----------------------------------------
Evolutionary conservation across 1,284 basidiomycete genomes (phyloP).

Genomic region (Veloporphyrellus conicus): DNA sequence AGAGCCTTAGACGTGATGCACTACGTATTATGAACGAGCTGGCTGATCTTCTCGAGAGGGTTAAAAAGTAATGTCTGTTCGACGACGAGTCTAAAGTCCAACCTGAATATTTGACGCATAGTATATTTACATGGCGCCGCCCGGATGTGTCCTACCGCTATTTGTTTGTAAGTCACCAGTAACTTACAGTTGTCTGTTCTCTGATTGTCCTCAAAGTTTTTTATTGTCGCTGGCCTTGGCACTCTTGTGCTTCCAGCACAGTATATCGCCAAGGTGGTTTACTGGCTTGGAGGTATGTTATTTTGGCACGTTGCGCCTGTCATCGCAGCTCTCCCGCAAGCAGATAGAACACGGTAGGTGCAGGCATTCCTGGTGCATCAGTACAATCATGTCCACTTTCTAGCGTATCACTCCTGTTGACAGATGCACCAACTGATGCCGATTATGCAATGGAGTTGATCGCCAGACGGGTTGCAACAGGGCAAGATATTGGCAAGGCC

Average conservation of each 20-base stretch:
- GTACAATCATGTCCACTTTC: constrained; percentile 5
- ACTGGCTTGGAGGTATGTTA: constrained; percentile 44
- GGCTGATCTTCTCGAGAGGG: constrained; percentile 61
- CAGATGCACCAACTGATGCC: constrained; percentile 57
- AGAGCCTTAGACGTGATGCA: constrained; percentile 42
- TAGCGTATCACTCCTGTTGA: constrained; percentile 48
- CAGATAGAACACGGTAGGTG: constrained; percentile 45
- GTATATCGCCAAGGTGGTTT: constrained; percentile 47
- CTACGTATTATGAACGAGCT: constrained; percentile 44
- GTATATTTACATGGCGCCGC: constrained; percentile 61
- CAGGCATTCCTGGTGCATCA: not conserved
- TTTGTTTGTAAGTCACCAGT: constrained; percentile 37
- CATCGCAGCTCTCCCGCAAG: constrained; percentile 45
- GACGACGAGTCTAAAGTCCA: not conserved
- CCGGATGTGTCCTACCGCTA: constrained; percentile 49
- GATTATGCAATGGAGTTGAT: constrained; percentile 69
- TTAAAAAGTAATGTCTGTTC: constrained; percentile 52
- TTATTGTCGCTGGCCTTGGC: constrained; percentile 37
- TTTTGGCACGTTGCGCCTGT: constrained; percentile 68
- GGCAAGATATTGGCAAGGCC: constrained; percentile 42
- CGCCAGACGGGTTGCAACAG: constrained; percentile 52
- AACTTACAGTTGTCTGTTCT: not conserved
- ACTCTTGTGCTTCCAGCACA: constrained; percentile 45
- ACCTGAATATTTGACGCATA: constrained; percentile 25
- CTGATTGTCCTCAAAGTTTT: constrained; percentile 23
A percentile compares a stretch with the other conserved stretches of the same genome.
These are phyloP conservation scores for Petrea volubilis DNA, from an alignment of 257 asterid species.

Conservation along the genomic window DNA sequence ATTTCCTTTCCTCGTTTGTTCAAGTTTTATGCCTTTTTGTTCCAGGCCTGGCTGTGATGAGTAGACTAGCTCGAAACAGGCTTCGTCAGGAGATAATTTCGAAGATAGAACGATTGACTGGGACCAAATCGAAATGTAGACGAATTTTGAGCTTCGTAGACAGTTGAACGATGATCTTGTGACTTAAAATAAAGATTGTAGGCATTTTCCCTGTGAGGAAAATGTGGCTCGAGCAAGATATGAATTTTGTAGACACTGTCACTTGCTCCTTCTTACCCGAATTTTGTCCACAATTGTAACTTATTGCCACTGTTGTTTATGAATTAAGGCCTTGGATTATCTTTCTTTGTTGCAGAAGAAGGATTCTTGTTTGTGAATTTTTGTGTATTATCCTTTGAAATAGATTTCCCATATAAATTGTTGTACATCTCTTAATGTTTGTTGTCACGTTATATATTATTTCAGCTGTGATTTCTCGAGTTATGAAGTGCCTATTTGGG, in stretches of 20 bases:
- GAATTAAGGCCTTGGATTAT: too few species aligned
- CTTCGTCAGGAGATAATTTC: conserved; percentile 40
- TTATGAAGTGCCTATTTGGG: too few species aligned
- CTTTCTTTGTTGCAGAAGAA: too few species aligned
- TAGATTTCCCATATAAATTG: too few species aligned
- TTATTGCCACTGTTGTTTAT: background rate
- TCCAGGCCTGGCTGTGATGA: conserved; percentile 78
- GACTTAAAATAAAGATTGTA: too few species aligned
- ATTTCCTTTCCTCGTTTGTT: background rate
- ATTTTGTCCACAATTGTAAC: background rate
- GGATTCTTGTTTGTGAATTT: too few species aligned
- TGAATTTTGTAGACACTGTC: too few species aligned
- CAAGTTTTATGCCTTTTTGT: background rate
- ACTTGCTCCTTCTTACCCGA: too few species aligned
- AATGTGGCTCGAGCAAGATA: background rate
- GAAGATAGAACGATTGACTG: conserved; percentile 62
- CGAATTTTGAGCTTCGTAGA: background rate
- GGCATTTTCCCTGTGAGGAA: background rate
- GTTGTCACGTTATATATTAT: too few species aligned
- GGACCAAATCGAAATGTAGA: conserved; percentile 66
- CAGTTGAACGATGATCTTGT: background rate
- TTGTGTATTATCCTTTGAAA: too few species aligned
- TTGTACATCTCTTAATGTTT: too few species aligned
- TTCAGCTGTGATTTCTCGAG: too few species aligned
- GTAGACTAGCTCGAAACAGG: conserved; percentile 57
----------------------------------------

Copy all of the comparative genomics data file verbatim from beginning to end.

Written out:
Evolutionary conservation across 1,284 basidiomycete genomes (phyloP).

Genomic region (Veloporphyrellus conicus): DNA sequence AGAGCCTTAGACGTGATGCACTACGTATTATGAACGAGCTGGCTGATCTTCTCGAGAGGGTTAAAAAGTAATGTCTGTTCGACGACGAGTCTAAAGTCCAACCTGAATATTTGACGCATAGTATATTTACATGGCGCCGCCCGGATGTGTCCTACCGCTATTTGTTTGTAAGTCACCAGTAACTTACAGTTGTCTGTTCTCTGATTGTCCTCAAAGTTTTTTATTGTCGCTGGCCTTGGCACTCTTGTGCTTCCAGCACAGTATATCGCCAAGGTGGTTTACTGGCTTGGAGGTATGTTATTTTGGCACGTTGCGCCTGTCATCGCAGCTCTCCCGCAAGCAGATAGAACACGGTAGGTGCAGGCATTCCTGGTGCATCAGTACAATCATGTCCACTTTCTAGCGTATCACTCCTGTTGACAGATGCACCAACTGATGCCGATTATGCAATGGAGTTGATCGCCAGACGGGTTGCAACAGGGCAAGATATTGGCAAGGCC

Average conservation of each 20-base stretch:
- GTACAATCATGTCCACTTTC: constrained; percentile 5
- ACTGGCTTGGAGGTATGTTA: constrained; percentile 44
- GGCTGATCTTCTCGAGAGGG: constrained; percentile 61
- CAGATGCACCAACTGATGCC: constrained; percentile 57
- AGAGCCTTAGACGTGATGCA: constrained; percentile 42
- TAGCGTATCACTCCTGTTGA: constrained; percentile 48
- CAGATAGAACACGGTAGGTG: constrained; percentile 45
- GTATATCGCCAAGGTGGTTT: constrained; percentile 47
- CTACGTATTATGAACGAGCT: constrained; percentile 44
- GTATATTTACATGGCGCCGC: constrained; percentile 61
- CAGGCATTCCTGGTGCATCA: not conserved
- TTTGTTTGTAAGTCACCAGT: constrained; percentile 37
- CATCGCAGCTCTCCCGCAAG: constrained; percentile 45
- GACGACGAGTCTAAAGTCCA: not conserved
- CCGGATGTGTCCTACCGCTA: constrained; percentile 49
- GATTATGCAATGGAGTTGAT: constrained; percentile 69
- TTAAAAAGTAATGTCTGTTC: constrained; percentile 52
- TTATTGTCGCTGGCCTTGGC: constrained; percentile 37
- TTTTGGCACGTTGCGCCTGT: constrained; percentile 68
- GGCAAGATATTGGCAAGGCC: constrained; percentile 42
- CGCCAGACGGGTTGCAACAG: constrained; percentile 52
- AACTTACAGTTGTCTGTTCT: not conserved
- ACTCTTGTGCTTCCAGCACA: constrained; percentile 45
- ACCTGAATATTTGACGCATA: constrained; percentile 25
- CTGATTGTCCTCAAAGTTTT: constrained; percentile 23
A percentile compares a stretch with the other conserved stretches of the same genome.
These are phyloP conservation scores for Petrea volubilis DNA, from an alignment of 257 asterid species.

Conservation along the genomic window DNA sequence ATTTCCTTTCCTCGTTTGTTCAAGTTTTATGCCTTTTTGTTCCAGGCCTGGCTGTGATGAGTAGACTAGCTCGAAACAGGCTTCGTCAGGAGATAATTTCGAAGATAGAACGATTGACTGGGACCAAATCGAAATGTAGACGAATTTTGAGCTTCGTAGACAGTTGAACGATGATCTTGTGACTTAAAATAAAGATTGTAGGCATTTTCCCTGTGAGGAAAATGTGGCTCGAGCAAGATATGAATTTTGTAGACACTGTCACTTGCTCCTTCTTACCCGAATTTTGTCCACAATTGTAACTTATTGCCACTGTTGTTTATGAATTAAGGCCTTGGATTATCTTTCTTTGTTGCAGAAGAAGGATTCTTGTTTGTGAATTTTTGTGTATTATCCTTTGAAATAGATTTCCCATATAAATTGTTGTACATCTCTTAATGTTTGTTGTCACGTTATATATTATTTCAGCTGTGATTTCTCGAGTTATGAAGTGCCTATTTGGG, in stretches of 20 bases:
- GAATTAAGGCCTTGGATTAT: too few species aligned
- CTTCGTCAGGAGATAATTTC: conserved; percentile 40
- TTATGAAGTGCCTATTTGGG: too few species aligned
- CTTTCTTTGTTGCAGAAGAA: too few species aligned
- TAGATTTCCCATATAAATTG: too few species aligned
- TTATTGCCACTGTTGTTTAT: background rate
- TCCAGGCCTGGCTGTGATGA: conserved; percentile 78
- GACTTAAAATAAAGATTGTA: too few species aligned
- ATTTCCTTTCCTCGTTTGTT: background rate
- ATTTTGTCCACAATTGTAAC: background rate
- GGATTCTTGTTTGTGAATTT: too few species aligned
- TGAATTTTGTAGACACTGTC: too few species aligned
- CAAGTTTTATGCCTTTTTGT: background rate
- ACTTGCTCCTTCTTACCCGA: too few species aligned
- AATGTGGCTCGAGCAAGATA: background rate
- GAAGATAGAACGATTGACTG: conserved; percentile 62
- CGAATTTTGAGCTTCGTAGA: background rate
- GGCATTTTCCCTGTGAGGAA: background rate
- GTTGTCACGTTATATATTAT: too few species aligned
- GGACCAAATCGAAATGTAGA: conserved; percentile 66
- CAGTTGAACGATGATCTTGT: background rate
- TTGTGTATTATCCTTTGAAA: too few species aligned
- TTGTACATCTCTTAATGTTT: too few species aligned
- TTCAGCTGTGATTTCTCGAG: too few species aligned
- GTAGACTAGCTCGAAACAGG: conserved; percentile 57